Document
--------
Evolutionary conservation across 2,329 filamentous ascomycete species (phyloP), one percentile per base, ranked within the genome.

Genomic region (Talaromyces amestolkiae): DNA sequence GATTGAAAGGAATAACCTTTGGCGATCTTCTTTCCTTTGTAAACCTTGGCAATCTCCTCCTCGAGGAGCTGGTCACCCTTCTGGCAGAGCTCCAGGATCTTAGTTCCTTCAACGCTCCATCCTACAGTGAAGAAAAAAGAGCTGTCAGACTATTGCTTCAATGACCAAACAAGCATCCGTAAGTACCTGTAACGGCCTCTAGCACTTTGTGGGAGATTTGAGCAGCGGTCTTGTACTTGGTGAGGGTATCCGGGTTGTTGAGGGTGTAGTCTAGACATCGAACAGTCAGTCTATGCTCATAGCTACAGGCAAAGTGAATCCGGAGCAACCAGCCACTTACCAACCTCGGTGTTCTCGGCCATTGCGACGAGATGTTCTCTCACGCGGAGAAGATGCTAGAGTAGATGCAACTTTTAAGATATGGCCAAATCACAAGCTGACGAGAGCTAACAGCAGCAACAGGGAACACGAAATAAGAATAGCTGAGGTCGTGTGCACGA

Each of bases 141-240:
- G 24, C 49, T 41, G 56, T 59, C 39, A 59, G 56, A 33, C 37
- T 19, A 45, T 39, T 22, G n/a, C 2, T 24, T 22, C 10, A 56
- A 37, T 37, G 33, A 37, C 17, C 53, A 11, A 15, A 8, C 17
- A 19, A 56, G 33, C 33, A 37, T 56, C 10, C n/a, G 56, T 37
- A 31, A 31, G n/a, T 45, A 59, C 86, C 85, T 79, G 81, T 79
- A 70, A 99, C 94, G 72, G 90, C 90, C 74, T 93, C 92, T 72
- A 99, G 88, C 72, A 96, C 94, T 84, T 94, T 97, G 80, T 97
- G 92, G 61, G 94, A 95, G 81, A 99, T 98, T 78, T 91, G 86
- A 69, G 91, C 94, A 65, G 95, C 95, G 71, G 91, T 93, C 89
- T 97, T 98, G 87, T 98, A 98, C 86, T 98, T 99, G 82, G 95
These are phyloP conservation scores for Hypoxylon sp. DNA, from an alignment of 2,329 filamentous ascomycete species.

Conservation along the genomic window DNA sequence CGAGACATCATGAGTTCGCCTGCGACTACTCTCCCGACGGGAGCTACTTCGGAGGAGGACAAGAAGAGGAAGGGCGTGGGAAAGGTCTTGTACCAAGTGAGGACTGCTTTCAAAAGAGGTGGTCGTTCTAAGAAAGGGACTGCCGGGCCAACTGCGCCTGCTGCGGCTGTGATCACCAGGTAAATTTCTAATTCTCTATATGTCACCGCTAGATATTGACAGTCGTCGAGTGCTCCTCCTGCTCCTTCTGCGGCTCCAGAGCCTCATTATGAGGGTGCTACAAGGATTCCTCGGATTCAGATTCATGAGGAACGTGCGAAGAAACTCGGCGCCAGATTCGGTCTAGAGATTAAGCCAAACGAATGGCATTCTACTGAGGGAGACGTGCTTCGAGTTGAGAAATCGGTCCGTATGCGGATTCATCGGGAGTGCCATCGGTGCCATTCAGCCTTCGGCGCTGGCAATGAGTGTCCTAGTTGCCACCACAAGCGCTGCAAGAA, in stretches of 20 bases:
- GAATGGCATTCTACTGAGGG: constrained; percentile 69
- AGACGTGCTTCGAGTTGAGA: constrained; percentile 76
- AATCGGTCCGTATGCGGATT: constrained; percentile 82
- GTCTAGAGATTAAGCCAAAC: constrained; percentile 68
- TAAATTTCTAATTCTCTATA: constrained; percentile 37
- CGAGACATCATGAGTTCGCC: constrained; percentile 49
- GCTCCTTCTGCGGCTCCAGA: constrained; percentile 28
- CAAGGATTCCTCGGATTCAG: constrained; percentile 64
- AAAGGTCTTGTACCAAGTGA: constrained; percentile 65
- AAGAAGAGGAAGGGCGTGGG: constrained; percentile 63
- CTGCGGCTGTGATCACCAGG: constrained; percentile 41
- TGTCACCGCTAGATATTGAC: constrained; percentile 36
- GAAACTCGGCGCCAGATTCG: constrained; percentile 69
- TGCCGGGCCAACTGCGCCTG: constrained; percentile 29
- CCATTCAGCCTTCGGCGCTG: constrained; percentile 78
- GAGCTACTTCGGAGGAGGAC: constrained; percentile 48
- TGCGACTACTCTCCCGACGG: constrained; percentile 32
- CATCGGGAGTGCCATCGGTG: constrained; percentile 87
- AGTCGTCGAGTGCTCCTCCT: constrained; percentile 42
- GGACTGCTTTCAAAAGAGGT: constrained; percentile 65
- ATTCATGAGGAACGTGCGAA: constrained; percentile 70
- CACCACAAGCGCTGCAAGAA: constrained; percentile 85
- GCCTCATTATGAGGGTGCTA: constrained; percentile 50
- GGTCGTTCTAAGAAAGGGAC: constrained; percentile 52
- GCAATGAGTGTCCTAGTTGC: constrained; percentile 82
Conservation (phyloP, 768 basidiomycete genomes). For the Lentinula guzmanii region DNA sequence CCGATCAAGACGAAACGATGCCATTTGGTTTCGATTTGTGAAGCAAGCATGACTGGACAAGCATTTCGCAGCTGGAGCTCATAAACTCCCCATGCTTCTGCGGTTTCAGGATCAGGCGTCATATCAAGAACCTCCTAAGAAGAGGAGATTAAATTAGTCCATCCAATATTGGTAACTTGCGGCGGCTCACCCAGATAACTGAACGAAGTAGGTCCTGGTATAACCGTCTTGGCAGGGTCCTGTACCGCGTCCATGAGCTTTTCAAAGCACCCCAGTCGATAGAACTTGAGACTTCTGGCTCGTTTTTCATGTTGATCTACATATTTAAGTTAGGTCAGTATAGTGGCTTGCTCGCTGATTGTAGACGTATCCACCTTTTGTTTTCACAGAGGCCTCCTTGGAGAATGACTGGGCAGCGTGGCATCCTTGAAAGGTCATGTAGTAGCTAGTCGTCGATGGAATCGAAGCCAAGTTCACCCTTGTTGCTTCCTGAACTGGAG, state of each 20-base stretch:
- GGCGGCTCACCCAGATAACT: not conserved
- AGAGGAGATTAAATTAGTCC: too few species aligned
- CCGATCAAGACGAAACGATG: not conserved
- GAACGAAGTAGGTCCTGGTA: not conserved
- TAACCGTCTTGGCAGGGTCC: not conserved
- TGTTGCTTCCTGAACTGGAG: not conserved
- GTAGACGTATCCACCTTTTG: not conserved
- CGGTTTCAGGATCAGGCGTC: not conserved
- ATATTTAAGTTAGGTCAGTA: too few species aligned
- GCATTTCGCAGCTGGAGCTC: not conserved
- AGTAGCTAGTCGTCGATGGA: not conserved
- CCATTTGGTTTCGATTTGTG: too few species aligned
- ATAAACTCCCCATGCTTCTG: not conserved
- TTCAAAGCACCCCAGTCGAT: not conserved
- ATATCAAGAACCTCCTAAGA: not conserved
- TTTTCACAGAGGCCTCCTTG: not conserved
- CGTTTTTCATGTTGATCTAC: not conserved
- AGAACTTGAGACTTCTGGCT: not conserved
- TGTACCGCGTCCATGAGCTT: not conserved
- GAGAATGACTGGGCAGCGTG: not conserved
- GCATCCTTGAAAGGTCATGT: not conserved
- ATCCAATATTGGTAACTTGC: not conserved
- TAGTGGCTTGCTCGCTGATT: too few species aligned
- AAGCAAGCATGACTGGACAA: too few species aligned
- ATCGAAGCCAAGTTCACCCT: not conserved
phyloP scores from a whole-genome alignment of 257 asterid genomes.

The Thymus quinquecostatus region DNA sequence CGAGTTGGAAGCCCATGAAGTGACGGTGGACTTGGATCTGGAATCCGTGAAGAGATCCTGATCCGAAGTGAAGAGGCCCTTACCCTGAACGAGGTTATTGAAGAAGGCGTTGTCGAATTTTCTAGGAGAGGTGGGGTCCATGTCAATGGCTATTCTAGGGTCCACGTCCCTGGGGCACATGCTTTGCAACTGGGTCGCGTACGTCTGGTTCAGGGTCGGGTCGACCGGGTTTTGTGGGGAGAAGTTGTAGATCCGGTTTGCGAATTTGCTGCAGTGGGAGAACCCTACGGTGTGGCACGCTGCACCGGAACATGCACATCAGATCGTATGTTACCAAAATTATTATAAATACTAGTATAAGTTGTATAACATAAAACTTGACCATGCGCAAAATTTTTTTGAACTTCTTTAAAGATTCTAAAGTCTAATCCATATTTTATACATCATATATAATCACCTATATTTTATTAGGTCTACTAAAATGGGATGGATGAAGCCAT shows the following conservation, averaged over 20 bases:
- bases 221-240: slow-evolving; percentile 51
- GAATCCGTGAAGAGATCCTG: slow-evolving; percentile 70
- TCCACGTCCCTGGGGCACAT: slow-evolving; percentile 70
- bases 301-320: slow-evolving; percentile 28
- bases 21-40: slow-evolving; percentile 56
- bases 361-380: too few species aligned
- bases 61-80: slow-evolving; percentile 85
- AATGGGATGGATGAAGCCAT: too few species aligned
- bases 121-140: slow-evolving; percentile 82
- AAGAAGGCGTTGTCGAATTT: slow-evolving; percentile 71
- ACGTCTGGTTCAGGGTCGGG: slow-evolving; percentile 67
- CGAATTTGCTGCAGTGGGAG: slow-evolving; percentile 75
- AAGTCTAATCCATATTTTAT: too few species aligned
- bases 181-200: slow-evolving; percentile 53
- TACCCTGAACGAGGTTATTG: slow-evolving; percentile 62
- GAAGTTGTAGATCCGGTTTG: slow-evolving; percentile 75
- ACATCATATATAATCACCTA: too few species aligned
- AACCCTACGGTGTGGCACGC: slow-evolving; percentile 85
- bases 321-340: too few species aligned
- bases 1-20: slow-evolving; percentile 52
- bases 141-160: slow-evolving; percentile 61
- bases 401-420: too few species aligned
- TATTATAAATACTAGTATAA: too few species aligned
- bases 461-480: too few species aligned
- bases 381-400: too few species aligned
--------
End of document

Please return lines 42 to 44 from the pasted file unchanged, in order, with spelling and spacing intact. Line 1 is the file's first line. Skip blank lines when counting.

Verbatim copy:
- GGCGGCTCACCCAGATAACT: not conserved
- AGAGGAGATTAAATTAGTCC: too few species aligned
- CCGATCAAGACGAAACGATG: not conserved